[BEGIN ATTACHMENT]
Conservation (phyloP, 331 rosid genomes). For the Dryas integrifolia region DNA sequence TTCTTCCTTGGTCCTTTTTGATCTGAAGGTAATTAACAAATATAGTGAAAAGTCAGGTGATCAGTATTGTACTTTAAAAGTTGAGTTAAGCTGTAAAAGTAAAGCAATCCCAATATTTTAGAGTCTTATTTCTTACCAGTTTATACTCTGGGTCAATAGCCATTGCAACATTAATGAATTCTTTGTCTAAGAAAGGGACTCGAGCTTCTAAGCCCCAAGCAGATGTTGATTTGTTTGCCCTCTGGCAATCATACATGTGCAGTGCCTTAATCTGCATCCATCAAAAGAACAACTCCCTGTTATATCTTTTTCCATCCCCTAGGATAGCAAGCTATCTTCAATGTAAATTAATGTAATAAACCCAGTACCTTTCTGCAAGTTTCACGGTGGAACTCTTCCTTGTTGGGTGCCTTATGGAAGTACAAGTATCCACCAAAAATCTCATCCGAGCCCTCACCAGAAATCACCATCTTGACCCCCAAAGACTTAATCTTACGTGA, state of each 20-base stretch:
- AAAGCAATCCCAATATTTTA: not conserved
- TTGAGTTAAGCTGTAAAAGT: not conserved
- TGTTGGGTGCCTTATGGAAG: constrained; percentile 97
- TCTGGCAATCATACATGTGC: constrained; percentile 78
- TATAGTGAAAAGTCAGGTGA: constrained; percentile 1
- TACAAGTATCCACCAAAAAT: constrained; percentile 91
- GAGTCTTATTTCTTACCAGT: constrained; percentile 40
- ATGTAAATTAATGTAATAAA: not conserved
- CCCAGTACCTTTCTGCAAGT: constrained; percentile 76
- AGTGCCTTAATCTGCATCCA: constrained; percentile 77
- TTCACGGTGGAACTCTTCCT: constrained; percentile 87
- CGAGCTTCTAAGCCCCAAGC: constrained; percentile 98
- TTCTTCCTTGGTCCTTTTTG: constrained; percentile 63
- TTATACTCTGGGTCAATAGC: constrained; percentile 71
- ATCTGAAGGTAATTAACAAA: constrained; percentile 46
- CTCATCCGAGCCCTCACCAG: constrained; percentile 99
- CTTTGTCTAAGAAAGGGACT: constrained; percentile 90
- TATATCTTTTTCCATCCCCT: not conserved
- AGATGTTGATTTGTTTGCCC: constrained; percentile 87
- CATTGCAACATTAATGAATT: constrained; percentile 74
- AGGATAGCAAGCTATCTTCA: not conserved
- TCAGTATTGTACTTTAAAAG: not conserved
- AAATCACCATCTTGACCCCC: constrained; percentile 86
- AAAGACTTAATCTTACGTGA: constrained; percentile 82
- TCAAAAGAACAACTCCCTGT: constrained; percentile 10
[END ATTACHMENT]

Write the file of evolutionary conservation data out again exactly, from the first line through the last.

Conservation (phyloP, 331 rosid genomes). For the Dryas integrifolia region DNA sequence TTCTTCCTTGGTCCTTTTTGATCTGAAGGTAATTAACAAATATAGTGAAAAGTCAGGTGATCAGTATTGTACTTTAAAAGTTGAGTTAAGCTGTAAAAGTAAAGCAATCCCAATATTTTAGAGTCTTATTTCTTACCAGTTTATACTCTGGGTCAATAGCCATTGCAACATTAATGAATTCTTTGTCTAAGAAAGGGACTCGAGCTTCTAAGCCCCAAGCAGATGTTGATTTGTTTGCCCTCTGGCAATCATACATGTGCAGTGCCTTAATCTGCATCCATCAAAAGAACAACTCCCTGTTATATCTTTTTCCATCCCCTAGGATAGCAAGCTATCTTCAATGTAAATTAATGTAATAAACCCAGTACCTTTCTGCAAGTTTCACGGTGGAACTCTTCCTTGTTGGGTGCCTTATGGAAGTACAAGTATCCACCAAAAATCTCATCCGAGCCCTCACCAGAAATCACCATCTTGACCCCCAAAGACTTAATCTTACGTGA, state of each 20-base stretch:
- AAAGCAATCCCAATATTTTA: not conserved
- TTGAGTTAAGCTGTAAAAGT: not conserved
- TGTTGGGTGCCTTATGGAAG: constrained; percentile 97
- TCTGGCAATCATACATGTGC: constrained; percentile 78
- TATAGTGAAAAGTCAGGTGA: constrained; percentile 1
- TACAAGTATCCACCAAAAAT: constrained; percentile 91
- GAGTCTTATTTCTTACCAGT: constrained; percentile 40
- ATGTAAATTAATGTAATAAA: not conserved
- CCCAGTACCTTTCTGCAAGT: constrained; percentile 76
- AGTGCCTTAATCTGCATCCA: constrained; percentile 77
- TTCACGGTGGAACTCTTCCT: constrained; percentile 87
- CGAGCTTCTAAGCCCCAAGC: constrained; percentile 98
- TTCTTCCTTGGTCCTTTTTG: constrained; percentile 63
- TTATACTCTGGGTCAATAGC: constrained; percentile 71
- ATCTGAAGGTAATTAACAAA: constrained; percentile 46
- CTCATCCGAGCCCTCACCAG: constrained; percentile 99
- CTTTGTCTAAGAAAGGGACT: constrained; percentile 90
- TATATCTTTTTCCATCCCCT: not conserved
- AGATGTTGATTTGTTTGCCC: constrained; percentile 87
- CATTGCAACATTAATGAATT: constrained; percentile 74
- AGGATAGCAAGCTATCTTCA: not conserved
- TCAGTATTGTACTTTAAAAG: not conserved
- AAATCACCATCTTGACCCCC: constrained; percentile 86
- AAAGACTTAATCTTACGTGA: constrained; percentile 82
- TCAAAAGAACAACTCCCTGT: constrained; percentile 10